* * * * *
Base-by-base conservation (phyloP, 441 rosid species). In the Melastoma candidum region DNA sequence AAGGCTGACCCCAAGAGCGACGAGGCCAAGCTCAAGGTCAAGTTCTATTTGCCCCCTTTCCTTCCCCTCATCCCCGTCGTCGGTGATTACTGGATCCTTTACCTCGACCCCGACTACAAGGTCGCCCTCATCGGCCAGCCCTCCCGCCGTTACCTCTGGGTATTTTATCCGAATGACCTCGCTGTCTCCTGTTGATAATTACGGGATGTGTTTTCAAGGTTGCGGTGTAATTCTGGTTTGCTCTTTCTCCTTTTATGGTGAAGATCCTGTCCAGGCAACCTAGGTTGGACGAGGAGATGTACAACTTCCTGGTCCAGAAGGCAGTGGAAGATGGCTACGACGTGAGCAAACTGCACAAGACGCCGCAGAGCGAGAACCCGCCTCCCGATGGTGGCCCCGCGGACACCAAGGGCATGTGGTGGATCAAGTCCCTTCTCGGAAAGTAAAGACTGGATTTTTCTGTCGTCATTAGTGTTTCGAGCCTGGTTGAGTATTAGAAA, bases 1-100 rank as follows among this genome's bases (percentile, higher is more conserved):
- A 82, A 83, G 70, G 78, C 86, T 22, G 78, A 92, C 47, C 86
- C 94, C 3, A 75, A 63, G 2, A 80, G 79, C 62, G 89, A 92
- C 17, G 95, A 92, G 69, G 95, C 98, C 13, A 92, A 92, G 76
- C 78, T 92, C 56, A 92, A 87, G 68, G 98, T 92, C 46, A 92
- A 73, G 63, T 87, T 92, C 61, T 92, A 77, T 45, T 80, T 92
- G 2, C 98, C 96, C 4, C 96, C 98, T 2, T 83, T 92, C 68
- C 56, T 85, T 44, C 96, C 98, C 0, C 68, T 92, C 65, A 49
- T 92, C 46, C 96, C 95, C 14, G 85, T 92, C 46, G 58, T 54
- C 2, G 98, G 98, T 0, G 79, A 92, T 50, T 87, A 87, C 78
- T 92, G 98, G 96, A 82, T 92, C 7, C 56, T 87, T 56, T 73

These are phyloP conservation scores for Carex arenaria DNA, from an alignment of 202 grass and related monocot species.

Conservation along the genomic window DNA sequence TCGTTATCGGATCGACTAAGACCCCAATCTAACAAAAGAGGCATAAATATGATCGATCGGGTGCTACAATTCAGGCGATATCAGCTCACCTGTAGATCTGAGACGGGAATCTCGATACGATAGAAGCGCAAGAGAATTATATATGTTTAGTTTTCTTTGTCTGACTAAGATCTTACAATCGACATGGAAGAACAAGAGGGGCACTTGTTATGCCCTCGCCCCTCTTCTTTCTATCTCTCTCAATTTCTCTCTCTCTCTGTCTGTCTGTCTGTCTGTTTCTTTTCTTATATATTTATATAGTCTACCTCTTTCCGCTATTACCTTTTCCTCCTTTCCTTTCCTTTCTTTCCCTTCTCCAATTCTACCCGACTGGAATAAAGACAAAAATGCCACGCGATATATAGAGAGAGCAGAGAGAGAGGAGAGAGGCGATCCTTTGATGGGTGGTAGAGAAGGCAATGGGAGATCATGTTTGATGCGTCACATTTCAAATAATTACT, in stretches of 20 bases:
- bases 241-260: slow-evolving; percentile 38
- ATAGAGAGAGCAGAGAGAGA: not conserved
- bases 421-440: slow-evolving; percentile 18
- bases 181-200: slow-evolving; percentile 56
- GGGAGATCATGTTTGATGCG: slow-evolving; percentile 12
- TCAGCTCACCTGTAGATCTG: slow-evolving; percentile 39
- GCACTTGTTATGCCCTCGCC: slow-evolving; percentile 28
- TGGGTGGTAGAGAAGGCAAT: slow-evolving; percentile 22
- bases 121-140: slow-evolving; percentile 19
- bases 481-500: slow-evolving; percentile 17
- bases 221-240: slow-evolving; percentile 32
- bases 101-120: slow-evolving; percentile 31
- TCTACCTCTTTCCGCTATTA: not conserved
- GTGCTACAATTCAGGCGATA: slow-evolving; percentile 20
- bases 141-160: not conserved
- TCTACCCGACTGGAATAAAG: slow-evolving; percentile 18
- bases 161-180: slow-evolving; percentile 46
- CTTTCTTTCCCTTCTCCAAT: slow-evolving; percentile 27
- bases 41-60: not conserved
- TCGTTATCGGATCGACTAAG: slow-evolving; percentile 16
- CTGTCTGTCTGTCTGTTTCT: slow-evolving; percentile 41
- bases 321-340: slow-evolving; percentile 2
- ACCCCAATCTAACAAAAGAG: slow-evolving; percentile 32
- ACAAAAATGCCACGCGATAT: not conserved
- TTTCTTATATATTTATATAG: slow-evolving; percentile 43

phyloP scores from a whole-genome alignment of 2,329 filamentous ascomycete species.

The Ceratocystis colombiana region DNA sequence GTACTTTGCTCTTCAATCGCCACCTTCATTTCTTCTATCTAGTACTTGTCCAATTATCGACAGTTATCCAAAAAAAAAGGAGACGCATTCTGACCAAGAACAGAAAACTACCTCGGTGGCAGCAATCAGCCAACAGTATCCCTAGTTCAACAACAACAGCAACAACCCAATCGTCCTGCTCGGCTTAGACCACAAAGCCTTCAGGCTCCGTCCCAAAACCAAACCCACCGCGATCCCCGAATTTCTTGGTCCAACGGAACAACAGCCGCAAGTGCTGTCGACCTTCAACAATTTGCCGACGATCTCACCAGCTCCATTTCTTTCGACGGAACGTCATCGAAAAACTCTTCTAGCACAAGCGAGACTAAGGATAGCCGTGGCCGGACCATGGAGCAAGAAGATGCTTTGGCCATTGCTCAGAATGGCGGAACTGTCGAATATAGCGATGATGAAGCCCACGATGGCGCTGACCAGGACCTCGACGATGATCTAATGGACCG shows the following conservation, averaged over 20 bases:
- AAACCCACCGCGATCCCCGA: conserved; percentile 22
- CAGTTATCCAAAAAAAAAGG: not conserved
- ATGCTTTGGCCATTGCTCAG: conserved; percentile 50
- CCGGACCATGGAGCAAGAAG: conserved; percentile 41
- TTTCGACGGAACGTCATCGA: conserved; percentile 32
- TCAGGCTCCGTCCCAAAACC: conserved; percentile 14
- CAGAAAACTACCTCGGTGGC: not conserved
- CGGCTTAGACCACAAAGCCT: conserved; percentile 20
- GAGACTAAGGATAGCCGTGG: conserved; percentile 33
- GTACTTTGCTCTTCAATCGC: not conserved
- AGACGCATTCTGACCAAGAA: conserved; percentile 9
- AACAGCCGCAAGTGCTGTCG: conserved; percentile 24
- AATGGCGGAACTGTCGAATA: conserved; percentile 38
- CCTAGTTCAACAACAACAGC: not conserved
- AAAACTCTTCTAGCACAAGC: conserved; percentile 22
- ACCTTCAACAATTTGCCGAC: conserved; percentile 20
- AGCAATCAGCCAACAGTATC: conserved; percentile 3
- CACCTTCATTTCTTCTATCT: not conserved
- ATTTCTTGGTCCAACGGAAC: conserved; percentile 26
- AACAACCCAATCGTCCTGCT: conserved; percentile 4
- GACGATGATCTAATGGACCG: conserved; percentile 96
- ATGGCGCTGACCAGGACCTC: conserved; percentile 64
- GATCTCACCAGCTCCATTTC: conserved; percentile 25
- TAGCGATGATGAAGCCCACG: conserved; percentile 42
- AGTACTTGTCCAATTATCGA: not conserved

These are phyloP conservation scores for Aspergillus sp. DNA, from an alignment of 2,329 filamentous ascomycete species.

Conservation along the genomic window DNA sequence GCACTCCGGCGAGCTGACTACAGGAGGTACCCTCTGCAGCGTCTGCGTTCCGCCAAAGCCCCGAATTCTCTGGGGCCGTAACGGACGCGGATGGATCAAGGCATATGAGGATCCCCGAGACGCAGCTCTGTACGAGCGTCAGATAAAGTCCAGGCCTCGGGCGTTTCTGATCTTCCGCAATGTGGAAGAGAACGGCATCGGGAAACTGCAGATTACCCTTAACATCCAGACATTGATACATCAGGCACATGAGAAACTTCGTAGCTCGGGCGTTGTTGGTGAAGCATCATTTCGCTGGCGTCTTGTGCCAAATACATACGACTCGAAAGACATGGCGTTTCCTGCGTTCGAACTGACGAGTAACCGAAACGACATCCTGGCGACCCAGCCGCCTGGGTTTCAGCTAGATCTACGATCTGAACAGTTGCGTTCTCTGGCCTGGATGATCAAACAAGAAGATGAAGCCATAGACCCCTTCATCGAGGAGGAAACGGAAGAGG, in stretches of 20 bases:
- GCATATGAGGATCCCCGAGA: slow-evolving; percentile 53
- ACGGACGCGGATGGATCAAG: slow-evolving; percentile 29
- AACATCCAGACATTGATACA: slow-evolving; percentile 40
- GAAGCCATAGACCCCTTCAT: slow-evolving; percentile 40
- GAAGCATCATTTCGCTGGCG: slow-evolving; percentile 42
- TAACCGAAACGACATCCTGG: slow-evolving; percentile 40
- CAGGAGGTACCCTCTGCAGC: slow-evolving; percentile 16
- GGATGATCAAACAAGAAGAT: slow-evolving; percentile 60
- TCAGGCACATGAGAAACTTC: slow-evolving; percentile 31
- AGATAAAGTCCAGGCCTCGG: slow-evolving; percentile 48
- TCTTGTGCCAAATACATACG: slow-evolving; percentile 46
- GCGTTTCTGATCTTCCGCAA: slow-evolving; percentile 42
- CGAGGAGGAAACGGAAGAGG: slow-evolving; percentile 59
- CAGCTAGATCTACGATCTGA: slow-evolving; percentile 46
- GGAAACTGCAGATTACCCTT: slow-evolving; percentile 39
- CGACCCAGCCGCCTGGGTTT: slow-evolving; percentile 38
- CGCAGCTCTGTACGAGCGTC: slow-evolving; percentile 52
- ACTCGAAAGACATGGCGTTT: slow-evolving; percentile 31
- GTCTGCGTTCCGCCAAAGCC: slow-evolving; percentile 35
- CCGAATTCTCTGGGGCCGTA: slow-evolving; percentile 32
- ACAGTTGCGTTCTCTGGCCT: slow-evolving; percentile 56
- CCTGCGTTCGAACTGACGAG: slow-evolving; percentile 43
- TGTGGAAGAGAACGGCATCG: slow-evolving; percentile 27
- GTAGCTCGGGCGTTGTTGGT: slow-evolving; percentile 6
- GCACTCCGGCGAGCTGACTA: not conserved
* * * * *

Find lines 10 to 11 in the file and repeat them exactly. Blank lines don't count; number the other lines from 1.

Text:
- C 2, G 98, G 98, T 0, G 79, A 92, T 50, T 87, A 87, C 78
- T 92, G 98, G 96, A 82, T 92, C 7, C 56, T 87, T 56, T 73